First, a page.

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‘Presidential D Not Working’, Reps Member Pushes For Parliamentary Democracy

A member of the House of Representatives, Abdusamad Dasuki, has said the current presidential democracy being practised in Nigeria is not working, and should be abandoned for a return to the parliamentary system of government operational in the country during the First Republic.

The federal lawmaker representing Kebbe/Tambuwal Federal Constituency in Sokoto State, stated this on Inside Sources with Laolu Akande, a socio-political programme aired on Channels Television on Friday.

According to him, Nigeria is in a “state of quagmire” and “like a house with a faulty foundation”, as the current system has not been able to deliver representative democracy where members of the executive arm of government, beginning with the President, are fully accountable to the people of Nigerians.

Dasuki said, “Things are not working in Nigeria, we can’t deny that fact. This (the move for parliamentary system) is not something that started with this Assembly, some of us that were in the 8th Assembly believed that there was something that was fundamentally wrong with the system.

“The system is faulty. Some will say it is the Nigerian factor, the Nigerian people and all that, but the system itself gives you so much power and power corrupts absolutely.

“Our founding fathers had the foresight to believe that Nigeria is a plural state, and everything must be pluralistic. Let’s have a situation where even if it is the elite coming together to come up with what works for us.”

Mid-February, talks of parliamentary democracy resurrected in Nigeria when a group of 60 lawmakers in the House of Representatives sought amendments to the 1999 Constitution to transition from the current presidential system to the parliamentary system of government.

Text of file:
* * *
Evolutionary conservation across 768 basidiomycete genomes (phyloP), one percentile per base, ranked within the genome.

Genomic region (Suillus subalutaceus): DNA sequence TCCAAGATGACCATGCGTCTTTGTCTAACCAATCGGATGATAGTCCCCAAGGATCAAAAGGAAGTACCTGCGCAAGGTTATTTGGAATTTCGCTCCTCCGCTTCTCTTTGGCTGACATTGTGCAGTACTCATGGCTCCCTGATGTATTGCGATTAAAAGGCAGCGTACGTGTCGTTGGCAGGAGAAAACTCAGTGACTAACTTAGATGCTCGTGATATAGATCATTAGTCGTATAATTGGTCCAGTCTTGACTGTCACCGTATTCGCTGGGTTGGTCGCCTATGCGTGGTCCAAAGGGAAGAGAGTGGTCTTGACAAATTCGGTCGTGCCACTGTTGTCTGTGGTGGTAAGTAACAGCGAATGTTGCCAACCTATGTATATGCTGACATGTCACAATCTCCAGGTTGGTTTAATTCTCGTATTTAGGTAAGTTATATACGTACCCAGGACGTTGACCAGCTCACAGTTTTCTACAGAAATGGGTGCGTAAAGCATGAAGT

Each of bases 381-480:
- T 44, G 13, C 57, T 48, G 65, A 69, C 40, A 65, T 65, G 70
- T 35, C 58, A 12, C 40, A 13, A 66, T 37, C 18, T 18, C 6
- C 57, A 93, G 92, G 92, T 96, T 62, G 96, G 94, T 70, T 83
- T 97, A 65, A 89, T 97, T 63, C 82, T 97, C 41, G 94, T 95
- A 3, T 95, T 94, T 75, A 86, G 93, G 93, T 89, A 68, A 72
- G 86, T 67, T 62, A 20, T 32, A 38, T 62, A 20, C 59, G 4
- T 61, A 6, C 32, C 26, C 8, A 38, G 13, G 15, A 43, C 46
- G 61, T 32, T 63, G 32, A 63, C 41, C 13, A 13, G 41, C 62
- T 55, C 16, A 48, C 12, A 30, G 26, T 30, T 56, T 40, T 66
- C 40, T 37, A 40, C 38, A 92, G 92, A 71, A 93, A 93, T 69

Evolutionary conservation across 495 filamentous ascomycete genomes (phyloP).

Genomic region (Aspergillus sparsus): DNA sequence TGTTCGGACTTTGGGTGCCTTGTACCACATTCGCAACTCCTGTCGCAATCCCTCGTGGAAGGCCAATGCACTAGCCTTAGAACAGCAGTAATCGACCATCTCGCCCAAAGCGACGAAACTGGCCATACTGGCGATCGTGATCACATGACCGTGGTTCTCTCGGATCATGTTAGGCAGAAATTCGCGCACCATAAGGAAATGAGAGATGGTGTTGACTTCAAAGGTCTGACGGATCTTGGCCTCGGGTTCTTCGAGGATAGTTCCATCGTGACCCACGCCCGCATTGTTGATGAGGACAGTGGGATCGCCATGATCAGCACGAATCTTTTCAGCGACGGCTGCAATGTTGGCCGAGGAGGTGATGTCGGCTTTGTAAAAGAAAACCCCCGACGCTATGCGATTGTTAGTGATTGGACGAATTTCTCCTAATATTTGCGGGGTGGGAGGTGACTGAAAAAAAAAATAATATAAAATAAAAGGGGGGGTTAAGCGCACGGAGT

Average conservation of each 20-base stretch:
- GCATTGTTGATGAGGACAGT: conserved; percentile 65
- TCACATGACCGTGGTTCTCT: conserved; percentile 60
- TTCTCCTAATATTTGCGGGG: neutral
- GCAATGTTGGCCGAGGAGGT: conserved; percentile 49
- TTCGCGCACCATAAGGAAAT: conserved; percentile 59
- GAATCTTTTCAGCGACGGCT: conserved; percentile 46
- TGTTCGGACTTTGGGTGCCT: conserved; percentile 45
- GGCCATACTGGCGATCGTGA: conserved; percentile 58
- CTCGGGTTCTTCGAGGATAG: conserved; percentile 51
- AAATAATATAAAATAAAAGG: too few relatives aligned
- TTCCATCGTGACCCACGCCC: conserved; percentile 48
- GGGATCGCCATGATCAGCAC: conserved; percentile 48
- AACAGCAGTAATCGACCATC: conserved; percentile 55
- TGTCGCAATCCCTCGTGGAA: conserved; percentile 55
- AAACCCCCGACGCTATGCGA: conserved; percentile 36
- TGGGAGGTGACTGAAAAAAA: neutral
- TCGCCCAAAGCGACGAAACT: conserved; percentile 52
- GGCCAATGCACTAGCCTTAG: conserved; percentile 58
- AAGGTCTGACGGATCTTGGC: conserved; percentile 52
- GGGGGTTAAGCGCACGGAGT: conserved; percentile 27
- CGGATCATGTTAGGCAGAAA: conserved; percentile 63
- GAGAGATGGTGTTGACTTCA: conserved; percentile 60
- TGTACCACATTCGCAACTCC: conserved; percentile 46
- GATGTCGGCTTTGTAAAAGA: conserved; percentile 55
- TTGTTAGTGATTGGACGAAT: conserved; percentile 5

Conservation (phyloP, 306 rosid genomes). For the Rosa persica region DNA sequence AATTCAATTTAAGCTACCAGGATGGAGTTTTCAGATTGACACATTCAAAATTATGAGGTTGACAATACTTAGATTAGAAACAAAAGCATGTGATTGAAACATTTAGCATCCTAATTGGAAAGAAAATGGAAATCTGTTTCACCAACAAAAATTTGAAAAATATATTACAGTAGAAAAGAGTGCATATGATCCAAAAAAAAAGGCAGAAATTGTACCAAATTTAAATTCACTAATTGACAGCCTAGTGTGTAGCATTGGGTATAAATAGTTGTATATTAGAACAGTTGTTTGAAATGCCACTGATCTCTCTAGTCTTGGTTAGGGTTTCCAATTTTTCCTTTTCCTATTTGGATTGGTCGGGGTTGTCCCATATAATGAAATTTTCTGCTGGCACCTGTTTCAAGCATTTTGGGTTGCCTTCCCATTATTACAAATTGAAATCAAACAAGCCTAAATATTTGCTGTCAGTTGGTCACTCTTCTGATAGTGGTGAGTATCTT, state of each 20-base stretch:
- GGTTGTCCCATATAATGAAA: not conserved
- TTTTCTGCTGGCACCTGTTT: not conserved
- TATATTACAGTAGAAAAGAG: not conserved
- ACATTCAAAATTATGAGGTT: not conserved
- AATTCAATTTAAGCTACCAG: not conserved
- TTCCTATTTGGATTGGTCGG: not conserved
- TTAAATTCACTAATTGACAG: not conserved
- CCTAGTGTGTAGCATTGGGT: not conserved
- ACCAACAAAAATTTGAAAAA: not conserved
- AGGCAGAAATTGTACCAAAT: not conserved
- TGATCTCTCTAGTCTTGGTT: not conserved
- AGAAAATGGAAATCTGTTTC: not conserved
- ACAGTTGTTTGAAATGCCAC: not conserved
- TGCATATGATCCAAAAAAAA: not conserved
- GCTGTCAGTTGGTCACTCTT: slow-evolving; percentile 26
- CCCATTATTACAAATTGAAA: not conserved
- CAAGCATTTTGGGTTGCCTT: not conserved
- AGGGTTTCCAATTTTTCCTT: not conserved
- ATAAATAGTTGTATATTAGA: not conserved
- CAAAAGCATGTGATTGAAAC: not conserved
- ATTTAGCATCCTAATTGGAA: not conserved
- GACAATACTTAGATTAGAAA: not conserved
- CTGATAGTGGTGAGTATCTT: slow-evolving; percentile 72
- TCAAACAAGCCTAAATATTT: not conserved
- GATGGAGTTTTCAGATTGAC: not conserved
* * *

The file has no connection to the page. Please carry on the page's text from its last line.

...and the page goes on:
The lawmakers said the transition has become necessary to reduce the cost of government in the face of dwindling revenue.

Titled, ‘The Bills Proposing Constitutional Alterations For a Transition To Parliamentary System of Government,’ the bill was sponsored by the House Minority Leader, Kingsley Chinda, and 59 others. The bill was read on the floor of the House during plenary in Abuja but has not progressed since the first reading about four months ago.

Many prominent Nigerians have since joined the call for a transition to the parliamentary system of government.

Dasuki, one of the lawmakers supporting the bill in the green chamber, said, “In our draft proposal, which is not cast in stone, we want a homegrown parliamentary system, not one copied from somewhere else.”

“For me and my colleagues, what we are proposing is that among the elected representatives (in the parliament), we have the Prime Minister and the ministers.”

He imagined a parliament where President Bola Tinubu is the Prime Minister, Atiku Abubakar of the Peoples Democratic Party (PDP) is the head of the opposition, and Peter Obi of the Labour Party (LP) is a member of the parliament as well.

Dasuki said such a parliament won’t breed unaccountable, inefficient and corrupt cabinet members as they could be recalled by elected representatives in the parliament anytime the people feel they aren’t giving their best.

Dasuki said, “We want a leader where every single day, you are on top of the situation; you are able to relate with citizens. A leader should be able to communicate and say what’s going on.”

The lawmaker said he and his colleagues in the lower chamber are proposing that the parliamentary system start with the local government election in Nigeria in 2027. He opined that the local government polls should be regularised with the general elections.

He said, “The ward councillors should elect their local government chairmen among themselves. If a chairman is not leading right, he is taken back and the councillors elect another chairman. That is the proposal. There shouldn’t be an election for local government chairmen in 2027, the same as for governors and the President. The elected representatives should elect from among themselves.”

Dasuki said after the initial reading of the bill in the green chamber, the proponents of parliamentary democracy decided to be strategic about the second reading. He said lawmakers have been visiting those who witnessed the First Republic to seek their support and advice. He said elder statesmen like Ango Abdullahi, Edwin Clark, Segun Osoba, Bisi Akande, and others have been consulted and they approved of parliamentary democracy

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